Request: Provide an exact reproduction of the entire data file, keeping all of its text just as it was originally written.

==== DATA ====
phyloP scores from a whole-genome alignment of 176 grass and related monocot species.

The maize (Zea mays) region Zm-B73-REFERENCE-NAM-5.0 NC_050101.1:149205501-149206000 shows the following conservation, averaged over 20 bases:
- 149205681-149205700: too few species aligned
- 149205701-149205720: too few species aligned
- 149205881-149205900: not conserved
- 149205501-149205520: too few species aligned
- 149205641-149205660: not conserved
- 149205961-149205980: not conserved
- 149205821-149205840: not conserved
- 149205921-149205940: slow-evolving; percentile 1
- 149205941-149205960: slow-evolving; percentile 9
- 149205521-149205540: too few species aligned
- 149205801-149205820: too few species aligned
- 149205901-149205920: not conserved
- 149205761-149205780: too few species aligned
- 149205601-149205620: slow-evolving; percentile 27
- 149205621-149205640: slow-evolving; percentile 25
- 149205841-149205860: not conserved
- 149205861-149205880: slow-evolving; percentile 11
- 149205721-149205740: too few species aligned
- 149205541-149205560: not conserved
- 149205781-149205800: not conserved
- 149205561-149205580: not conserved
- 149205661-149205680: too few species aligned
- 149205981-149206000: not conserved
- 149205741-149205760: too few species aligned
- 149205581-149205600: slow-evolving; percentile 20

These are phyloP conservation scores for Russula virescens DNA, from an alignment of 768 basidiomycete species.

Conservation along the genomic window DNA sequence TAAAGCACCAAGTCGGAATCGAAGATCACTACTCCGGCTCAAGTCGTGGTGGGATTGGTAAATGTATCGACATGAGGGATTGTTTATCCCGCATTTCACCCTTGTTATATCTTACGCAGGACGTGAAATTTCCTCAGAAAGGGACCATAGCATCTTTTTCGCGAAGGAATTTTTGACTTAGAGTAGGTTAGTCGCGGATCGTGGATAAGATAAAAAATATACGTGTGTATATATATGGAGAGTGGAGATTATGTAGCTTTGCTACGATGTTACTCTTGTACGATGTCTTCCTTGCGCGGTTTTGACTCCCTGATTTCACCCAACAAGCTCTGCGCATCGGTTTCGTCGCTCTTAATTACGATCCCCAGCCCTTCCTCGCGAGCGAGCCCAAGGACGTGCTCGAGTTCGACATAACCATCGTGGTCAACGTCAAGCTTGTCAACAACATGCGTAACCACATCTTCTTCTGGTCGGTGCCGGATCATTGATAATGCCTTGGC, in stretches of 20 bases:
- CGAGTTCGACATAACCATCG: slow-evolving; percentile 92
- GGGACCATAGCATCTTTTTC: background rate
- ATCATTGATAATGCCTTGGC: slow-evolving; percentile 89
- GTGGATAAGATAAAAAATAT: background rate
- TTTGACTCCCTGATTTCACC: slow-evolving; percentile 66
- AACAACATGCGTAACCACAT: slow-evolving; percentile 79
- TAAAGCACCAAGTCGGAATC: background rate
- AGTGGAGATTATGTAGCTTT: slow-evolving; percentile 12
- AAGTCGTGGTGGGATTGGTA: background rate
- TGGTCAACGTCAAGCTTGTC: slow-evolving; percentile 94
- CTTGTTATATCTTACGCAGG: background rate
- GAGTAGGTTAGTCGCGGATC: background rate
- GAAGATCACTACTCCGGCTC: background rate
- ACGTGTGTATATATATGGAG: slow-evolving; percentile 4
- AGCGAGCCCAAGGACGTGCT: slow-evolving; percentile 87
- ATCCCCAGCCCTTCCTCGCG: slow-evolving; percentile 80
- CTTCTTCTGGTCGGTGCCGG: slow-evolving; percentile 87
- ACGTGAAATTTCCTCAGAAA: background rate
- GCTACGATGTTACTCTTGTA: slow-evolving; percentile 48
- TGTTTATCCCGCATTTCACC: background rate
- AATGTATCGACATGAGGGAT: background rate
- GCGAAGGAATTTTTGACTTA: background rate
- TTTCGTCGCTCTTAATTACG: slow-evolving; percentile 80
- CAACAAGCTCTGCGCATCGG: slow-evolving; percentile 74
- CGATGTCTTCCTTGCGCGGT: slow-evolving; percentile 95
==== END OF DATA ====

phyloP scores from a whole-genome alignment of 176 grass and related monocot species.

The maize (Zea mays) region Zm-B73-REFERENCE-NAM-5.0 NC_050101.1:149205501-149206000 shows the following conservation, averaged over 20 bases:
- 149205681-149205700: too few species aligned
- 149205701-149205720: too few species aligned
- 149205881-149205900: not conserved
- 149205501-149205520: too few species aligned
- 149205641-149205660: not conserved
- 149205961-149205980: not conserved
- 149205821-149205840: not conserved
- 149205921-149205940: slow-evolving; percentile 1
- 149205941-149205960: slow-evolving; percentile 9
- 149205521-149205540: too few species aligned
- 149205801-149205820: too few species aligned
- 149205901-149205920: not conserved
- 149205761-149205780: too few species aligned
- 149205601-149205620: slow-evolving; percentile 27
- 149205621-149205640: slow-evolving; percentile 25
- 149205841-149205860: not conserved
- 149205861-149205880: slow-evolving; percentile 11
- 149205721-149205740: too few species aligned
- 149205541-149205560: not conserved
- 149205781-149205800: not conserved
- 149205561-149205580: not conserved
- 149205661-149205680: too few species aligned
- 149205981-149206000: not conserved
- 149205741-149205760: too few species aligned
- 149205581-149205600: slow-evolving; percentile 20

These are phyloP conservation scores for Russula virescens DNA, from an alignment of 768 basidiomycete species.

Conservation along the genomic window DNA sequence TAAAGCACCAAGTCGGAATCGAAGATCACTACTCCGGCTCAAGTCGTGGTGGGATTGGTAAATGTATCGACATGAGGGATTGTTTATCCCGCATTTCACCCTTGTTATATCTTACGCAGGACGTGAAATTTCCTCAGAAAGGGACCATAGCATCTTTTTCGCGAAGGAATTTTTGACTTAGAGTAGGTTAGTCGCGGATCGTGGATAAGATAAAAAATATACGTGTGTATATATATGGAGAGTGGAGATTATGTAGCTTTGCTACGATGTTACTCTTGTACGATGTCTTCCTTGCGCGGTTTTGACTCCCTGATTTCACCCAACAAGCTCTGCGCATCGGTTTCGTCGCTCTTAATTACGATCCCCAGCCCTTCCTCGCGAGCGAGCCCAAGGACGTGCTCGAGTTCGACATAACCATCGTGGTCAACGTCAAGCTTGTCAACAACATGCGTAACCACATCTTCTTCTGGTCGGTGCCGGATCATTGATAATGCCTTGGC, in stretches of 20 bases:
- CGAGTTCGACATAACCATCG: slow-evolving; percentile 92
- GGGACCATAGCATCTTTTTC: background rate
- ATCATTGATAATGCCTTGGC: slow-evolving; percentile 89
- GTGGATAAGATAAAAAATAT: background rate
- TTTGACTCCCTGATTTCACC: slow-evolving; percentile 66
- AACAACATGCGTAACCACAT: slow-evolving; percentile 79
- TAAAGCACCAAGTCGGAATC: background rate
- AGTGGAGATTATGTAGCTTT: slow-evolving; percentile 12
- AAGTCGTGGTGGGATTGGTA: background rate
- TGGTCAACGTCAAGCTTGTC: slow-evolving; percentile 94
- CTTGTTATATCTTACGCAGG: background rate
- GAGTAGGTTAGTCGCGGATC: background rate
- GAAGATCACTACTCCGGCTC: background rate
- ACGTGTGTATATATATGGAG: slow-evolving; percentile 4
- AGCGAGCCCAAGGACGTGCT: slow-evolving; percentile 87
- ATCCCCAGCCCTTCCTCGCG: slow-evolving; percentile 80
- CTTCTTCTGGTCGGTGCCGG: slow-evolving; percentile 87
- ACGTGAAATTTCCTCAGAAA: background rate
- GCTACGATGTTACTCTTGTA: slow-evolving; percentile 48
- TGTTTATCCCGCATTTCACC: background rate
- AATGTATCGACATGAGGGAT: background rate
- GCGAAGGAATTTTTGACTTA: background rate
- TTTCGTCGCTCTTAATTACG: slow-evolving; percentile 80
- CAACAAGCTCTGCGCATCGG: slow-evolving; percentile 74
- CGATGTCTTCCTTGCGCGGT: slow-evolving; percentile 95